Controversial methadone clinic opens in Dade County
DADE COUNTY, GA. (WRCB) - More drug addicts are about to make the trip to Dade County and it's all in the name of getting them off drugs.
Depending on who you ask, that trip to Wildwood can also be the gateway for addicts to get a quick fix from the treatment drug known as methadone.
Methadone is perfectly legal when used in a facility like the new Tri-State Treatment. The owner says it helps to wean addicts from other drugs like Oxycontin and Heroine.
Some county leaders and residents argue that people will then just get hooked on the methadone itself.
"Drug addiction is rampant right now so if we can be somewhere to help people, why not here," Tri-State Treatment owner Melissa Hancock says.
Hancock started the licensing process last year to open the methadone clinic on Highway 299 in Wildwood. She says it's been a fight every step of the way.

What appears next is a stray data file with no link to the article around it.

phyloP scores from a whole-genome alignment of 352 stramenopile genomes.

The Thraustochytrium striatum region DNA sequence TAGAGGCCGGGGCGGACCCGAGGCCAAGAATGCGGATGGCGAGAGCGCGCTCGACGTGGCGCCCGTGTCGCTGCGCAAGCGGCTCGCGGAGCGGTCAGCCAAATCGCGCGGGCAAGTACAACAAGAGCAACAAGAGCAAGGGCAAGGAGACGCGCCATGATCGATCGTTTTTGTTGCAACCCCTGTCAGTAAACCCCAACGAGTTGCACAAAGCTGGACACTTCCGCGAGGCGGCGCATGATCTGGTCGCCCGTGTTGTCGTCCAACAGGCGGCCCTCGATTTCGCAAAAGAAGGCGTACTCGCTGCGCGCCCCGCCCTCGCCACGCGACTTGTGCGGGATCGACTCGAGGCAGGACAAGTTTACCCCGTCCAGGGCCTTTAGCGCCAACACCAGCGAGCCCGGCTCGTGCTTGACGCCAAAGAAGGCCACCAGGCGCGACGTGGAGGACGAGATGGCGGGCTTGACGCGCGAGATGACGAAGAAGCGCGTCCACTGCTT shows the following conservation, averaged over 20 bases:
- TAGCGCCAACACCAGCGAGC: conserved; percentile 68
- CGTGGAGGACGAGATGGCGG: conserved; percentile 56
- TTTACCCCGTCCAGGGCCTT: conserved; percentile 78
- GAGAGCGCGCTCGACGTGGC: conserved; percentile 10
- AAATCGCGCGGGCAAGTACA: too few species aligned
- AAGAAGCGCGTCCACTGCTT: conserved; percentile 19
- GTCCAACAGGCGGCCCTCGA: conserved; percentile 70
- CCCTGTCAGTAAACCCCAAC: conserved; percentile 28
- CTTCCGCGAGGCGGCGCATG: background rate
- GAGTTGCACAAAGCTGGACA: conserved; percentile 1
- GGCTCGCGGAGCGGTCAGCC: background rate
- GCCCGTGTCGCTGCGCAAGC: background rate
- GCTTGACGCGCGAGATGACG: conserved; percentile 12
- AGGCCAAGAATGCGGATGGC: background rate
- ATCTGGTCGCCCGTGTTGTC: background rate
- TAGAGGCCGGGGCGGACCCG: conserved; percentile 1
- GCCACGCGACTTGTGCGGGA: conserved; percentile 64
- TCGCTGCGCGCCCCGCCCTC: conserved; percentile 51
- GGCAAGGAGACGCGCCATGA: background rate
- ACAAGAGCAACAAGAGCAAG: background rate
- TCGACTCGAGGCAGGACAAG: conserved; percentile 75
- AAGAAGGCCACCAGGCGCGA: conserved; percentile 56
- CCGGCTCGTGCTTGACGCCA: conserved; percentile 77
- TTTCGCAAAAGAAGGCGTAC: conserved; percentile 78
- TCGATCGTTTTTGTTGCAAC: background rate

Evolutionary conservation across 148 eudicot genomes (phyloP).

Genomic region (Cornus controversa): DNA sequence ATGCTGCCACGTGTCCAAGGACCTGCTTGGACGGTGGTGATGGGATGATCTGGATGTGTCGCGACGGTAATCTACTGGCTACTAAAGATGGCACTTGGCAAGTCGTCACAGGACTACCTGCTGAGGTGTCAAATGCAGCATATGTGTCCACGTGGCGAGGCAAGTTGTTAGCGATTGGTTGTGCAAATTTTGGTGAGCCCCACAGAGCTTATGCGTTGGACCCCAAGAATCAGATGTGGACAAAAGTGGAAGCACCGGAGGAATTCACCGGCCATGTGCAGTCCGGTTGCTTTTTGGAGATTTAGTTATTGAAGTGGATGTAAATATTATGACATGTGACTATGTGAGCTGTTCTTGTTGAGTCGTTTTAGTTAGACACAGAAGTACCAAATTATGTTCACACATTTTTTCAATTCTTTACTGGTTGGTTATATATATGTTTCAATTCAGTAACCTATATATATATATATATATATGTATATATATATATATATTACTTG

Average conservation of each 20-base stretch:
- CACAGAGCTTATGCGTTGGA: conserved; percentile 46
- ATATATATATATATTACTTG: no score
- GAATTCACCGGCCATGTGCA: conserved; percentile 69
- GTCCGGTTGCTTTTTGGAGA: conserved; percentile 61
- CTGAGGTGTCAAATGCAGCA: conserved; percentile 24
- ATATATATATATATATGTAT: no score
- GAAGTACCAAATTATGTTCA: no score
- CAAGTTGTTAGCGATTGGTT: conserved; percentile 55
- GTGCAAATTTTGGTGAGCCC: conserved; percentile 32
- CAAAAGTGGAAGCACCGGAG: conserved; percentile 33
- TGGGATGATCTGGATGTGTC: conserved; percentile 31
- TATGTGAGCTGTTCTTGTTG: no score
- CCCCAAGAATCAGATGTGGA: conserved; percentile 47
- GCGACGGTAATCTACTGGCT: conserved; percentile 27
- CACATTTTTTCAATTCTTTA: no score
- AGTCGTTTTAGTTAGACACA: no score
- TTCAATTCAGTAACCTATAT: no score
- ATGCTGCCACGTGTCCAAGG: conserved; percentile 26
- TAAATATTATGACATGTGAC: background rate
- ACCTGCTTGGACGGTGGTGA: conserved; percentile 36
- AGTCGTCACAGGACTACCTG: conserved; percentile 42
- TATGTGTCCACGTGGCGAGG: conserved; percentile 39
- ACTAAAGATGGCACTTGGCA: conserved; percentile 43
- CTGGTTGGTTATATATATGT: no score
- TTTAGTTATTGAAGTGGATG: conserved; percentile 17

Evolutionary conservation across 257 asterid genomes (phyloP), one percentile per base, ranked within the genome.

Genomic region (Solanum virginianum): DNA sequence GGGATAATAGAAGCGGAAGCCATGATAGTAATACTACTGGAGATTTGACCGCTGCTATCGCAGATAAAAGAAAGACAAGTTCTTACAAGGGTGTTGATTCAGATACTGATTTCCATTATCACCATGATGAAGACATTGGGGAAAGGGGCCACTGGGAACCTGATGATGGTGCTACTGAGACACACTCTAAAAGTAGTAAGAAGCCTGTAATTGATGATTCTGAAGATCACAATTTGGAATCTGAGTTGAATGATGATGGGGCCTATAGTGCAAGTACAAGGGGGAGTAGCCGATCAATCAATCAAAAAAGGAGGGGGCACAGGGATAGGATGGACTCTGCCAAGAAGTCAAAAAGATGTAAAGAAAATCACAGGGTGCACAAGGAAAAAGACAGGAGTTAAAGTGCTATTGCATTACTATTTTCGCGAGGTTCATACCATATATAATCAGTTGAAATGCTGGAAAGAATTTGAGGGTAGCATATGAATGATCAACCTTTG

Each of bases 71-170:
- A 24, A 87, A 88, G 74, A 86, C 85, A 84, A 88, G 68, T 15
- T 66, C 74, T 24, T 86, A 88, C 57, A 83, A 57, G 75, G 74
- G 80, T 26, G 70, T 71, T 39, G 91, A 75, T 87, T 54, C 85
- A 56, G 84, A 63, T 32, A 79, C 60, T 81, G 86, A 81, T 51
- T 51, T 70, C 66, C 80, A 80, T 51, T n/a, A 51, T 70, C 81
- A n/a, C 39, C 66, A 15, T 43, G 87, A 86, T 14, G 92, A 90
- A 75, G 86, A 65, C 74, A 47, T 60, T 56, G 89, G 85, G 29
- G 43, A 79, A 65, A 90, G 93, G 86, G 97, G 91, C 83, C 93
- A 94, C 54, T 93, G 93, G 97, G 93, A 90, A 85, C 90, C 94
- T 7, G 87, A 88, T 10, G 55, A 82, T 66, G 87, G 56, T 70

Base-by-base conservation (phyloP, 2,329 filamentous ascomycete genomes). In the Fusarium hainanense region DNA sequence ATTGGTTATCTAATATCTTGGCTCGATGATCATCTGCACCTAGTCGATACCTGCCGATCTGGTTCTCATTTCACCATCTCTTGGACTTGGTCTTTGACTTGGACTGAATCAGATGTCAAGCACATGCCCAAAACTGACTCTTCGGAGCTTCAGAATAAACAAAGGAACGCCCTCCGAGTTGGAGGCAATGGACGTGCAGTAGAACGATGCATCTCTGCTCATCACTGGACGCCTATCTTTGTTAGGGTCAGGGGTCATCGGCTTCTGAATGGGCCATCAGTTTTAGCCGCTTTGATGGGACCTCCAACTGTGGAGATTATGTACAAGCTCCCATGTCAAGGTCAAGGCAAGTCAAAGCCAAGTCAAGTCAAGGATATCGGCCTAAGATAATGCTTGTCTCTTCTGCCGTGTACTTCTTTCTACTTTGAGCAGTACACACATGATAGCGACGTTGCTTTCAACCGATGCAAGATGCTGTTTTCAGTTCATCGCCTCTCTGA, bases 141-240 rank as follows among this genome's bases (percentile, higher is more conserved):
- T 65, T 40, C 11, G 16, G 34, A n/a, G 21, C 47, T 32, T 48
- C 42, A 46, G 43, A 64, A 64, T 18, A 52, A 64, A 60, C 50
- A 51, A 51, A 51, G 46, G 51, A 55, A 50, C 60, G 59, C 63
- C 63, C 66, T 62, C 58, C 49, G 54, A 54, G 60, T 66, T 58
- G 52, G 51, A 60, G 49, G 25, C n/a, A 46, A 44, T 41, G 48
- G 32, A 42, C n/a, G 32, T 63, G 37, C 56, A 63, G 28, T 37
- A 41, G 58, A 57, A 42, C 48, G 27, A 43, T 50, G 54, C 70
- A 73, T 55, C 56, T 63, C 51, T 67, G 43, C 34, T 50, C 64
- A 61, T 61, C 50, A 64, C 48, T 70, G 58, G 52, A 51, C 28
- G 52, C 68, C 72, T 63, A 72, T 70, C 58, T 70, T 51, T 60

"Overwhelming number of people that didn't want it," Dade County Executive Ted Rumley says.
County leaders argued it's not needed and say only 13 Dade County residents were seeking treatment at nearby clinics.
The commission submitted a letter to the Secretary of State, but nothing could be done. Without a county ordinance to stop it, it opened.
"We're definitely having to step up the extra patrol in that area because of the element that's coming in here. We have to keep our citizens safe," Dade County Sheriff Patrick Cannon says.
Sheriff Cannon worries inviting drug addicts into the county is inviting crime, fearing people will steal in order to afford the chance to get high on methadone.
"They're taking one bad drug to treat another addiction, to another bad drug," Sheriff Cannon said.
"Once you're on a stable dose, we keep you stable for a little while then we decrease your dose and detox you off of it," Hancock says.
The clinic isn't near homes. It's right off the interstate. Hancock says it's convenient for out-of-staters needing weaned off drugs.
"It's a very rewarding job," Hancock says.
Opponents argue that clientele is likely people maxing out dosages at several clinics at a time.
"A one-stop shop for people with addiction problems to get drugs," Sheriff Cannon says.
The commission recently passed an ordinance that would require county approval for any clinics to open in the future.
To be clear, the drug used for treatment is a narcotic. Hancock says it is addictive.
She wouldn't say how many patients have been treated since opening two weeks ago.